I’ll be honest. When it comes to the gender discussion, I’m tuned out. I’ve always felt that men and women complemented each other in personal life and in business, and that’s enough for me. As for deeper discussion, it’s not something I’ve felt called to engage in. That’s why this particular topic surprised me—it grabbed me.
I was interviewing the female CEO of a thriving print company, and in discussing how her gender influenced her leadership, she commented that studies show that having a diverse leadership team actually result in a higher bottom line. Studies showed that? Really? You’ve got numbers? I looked it up, and it’s true.
A study by DDI, for example, found that when women hold at least 30% of leadership roles, organizations are 1.4 times more likely to have sustained, profitable growth. According to an article in Fortune written by Tacy Byham, CEO of DDI, gender plays a particularly key role in the following areas:
- Hiring and promotion decisions
- Tendency to seek out overlooked talent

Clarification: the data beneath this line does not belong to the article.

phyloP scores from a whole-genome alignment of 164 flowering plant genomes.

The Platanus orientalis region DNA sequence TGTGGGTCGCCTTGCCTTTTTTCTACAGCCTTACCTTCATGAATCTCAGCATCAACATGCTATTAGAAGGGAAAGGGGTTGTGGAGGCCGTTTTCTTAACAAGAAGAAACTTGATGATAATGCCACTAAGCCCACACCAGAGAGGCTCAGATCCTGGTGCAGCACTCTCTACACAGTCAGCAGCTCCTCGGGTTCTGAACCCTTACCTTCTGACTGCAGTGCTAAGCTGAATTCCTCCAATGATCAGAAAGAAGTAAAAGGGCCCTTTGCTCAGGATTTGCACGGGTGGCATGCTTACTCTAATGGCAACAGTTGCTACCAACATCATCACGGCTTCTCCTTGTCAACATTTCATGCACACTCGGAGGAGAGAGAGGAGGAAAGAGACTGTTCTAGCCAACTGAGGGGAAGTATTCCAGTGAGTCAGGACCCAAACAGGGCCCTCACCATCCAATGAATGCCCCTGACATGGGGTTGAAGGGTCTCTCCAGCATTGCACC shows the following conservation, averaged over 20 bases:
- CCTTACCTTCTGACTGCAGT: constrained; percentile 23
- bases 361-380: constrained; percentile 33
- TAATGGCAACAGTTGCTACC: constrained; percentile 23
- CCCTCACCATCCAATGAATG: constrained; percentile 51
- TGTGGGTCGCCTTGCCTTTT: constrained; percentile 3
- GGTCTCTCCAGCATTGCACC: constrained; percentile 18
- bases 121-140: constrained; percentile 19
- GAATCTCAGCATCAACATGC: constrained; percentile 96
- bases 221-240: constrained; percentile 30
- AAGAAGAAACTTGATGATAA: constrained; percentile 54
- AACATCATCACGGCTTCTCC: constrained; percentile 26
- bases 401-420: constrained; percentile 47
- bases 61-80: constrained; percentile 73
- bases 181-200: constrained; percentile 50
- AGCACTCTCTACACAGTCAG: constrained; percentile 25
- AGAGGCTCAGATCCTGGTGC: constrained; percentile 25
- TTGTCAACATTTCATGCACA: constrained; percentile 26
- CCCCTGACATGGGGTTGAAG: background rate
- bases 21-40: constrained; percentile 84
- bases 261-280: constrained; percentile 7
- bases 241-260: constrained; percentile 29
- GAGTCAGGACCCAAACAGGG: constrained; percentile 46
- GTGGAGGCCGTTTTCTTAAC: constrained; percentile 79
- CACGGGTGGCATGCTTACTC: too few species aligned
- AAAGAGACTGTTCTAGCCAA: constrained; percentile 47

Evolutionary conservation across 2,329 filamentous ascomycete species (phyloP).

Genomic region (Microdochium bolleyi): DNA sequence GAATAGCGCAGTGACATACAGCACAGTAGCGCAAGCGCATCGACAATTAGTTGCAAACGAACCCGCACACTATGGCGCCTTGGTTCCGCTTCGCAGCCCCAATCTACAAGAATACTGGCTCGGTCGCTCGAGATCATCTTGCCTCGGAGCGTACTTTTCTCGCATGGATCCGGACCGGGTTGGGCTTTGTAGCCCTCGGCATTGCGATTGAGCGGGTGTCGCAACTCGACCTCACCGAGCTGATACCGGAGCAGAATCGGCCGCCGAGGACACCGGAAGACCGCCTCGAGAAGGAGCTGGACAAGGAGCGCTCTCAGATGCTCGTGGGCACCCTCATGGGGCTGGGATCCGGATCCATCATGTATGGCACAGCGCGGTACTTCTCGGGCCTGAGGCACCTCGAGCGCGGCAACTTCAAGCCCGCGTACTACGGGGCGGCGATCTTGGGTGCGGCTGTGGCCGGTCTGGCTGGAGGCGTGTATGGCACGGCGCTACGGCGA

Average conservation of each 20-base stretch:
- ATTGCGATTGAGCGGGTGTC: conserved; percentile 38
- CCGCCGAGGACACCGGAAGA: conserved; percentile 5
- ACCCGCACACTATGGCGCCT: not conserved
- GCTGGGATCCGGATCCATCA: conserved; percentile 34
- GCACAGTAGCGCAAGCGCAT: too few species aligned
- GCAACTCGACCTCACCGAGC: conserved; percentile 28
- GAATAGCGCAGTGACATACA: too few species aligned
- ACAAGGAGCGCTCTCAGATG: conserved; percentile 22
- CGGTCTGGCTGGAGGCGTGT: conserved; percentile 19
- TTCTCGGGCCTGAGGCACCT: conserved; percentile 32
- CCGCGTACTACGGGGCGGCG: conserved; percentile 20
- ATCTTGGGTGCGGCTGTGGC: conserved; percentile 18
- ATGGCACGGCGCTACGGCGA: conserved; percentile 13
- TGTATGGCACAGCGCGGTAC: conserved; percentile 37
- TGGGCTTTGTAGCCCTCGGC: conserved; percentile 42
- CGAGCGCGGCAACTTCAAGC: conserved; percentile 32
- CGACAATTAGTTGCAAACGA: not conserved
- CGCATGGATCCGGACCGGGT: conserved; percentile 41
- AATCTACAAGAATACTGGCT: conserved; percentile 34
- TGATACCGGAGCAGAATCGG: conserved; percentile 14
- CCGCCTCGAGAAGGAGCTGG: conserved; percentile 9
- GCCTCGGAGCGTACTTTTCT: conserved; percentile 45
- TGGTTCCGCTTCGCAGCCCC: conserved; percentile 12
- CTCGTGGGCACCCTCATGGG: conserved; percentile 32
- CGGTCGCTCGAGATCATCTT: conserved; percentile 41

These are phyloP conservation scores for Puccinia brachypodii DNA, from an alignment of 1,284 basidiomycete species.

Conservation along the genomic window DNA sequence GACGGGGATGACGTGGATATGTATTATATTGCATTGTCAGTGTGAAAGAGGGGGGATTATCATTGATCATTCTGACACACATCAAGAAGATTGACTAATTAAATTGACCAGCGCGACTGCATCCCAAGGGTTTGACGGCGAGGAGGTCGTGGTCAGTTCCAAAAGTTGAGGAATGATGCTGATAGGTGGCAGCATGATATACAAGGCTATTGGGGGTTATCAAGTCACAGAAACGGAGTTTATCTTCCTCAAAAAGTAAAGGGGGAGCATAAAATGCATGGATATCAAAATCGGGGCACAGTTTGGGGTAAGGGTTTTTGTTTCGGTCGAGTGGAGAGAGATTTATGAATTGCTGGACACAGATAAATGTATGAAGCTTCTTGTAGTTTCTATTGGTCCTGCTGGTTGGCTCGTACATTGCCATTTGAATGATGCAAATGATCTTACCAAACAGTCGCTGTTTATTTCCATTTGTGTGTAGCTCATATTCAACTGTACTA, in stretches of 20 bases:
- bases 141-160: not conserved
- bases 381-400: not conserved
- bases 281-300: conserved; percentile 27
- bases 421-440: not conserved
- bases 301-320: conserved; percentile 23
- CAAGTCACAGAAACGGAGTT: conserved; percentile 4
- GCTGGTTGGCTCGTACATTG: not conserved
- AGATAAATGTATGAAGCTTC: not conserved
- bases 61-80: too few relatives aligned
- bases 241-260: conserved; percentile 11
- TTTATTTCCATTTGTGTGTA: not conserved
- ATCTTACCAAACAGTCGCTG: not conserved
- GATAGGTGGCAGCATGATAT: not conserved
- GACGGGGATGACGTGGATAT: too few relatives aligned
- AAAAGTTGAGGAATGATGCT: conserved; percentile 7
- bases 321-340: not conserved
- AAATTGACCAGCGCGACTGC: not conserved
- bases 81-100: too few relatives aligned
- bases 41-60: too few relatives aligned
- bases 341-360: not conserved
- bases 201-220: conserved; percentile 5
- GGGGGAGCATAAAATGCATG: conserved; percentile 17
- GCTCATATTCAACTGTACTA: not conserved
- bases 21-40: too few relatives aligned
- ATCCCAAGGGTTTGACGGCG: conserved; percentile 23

- Building knowledge through mentoring
- Seeking “out of comfort zone” opportunities
- Incorporation of more diverse perspectives
Take women’s beauty manufacturer L'Oréal. They added two more women to their board of directors in 2016, bringing the percentage of females on their board to 47%. Their 2017 annual report cited a sharp increase in net income—up 15.3% over the previous year. Is this a coincidence?
But it’s not just DDI. A 2014 study from Gallup showed that, in a retail setting, for example, gender-diverse business units have 14% higher average comparable revenue than less diverse business units (5.24% vs. 4.58%). In the hospitality setting, gender-diverse business units have 19% higher average quarterly net profit ($16,296 vs. $13,702) than less diverse business units.
Catalyst reports even higher numbers. As reported by Caroline Turner, principal of DifferenceWORKS, which helps companies improve bottom-line profits by creating a more diverse workforce, writing in the Huffington Post, “Catalyst research shows that companies with a higher percentage of women in executive positions have a 34% higher total return to shareholders than those that do not. Another Catalyst study found that companies with the most women directors outperform those with the least on return on invested capital by 26%.”
I could go on, but you get the idea. It doesn’t matter where you pull the research, it shows the same pattern: gender diversity has a positive impact on the bottom line.
At a time when we’re all looking for those hidden ways to boost profitability, this is a big one. Want to increase your revenues? Ensure you have diversity on your leadership team and throughout your company. It’s not a woman thing. It’s a numbers thing.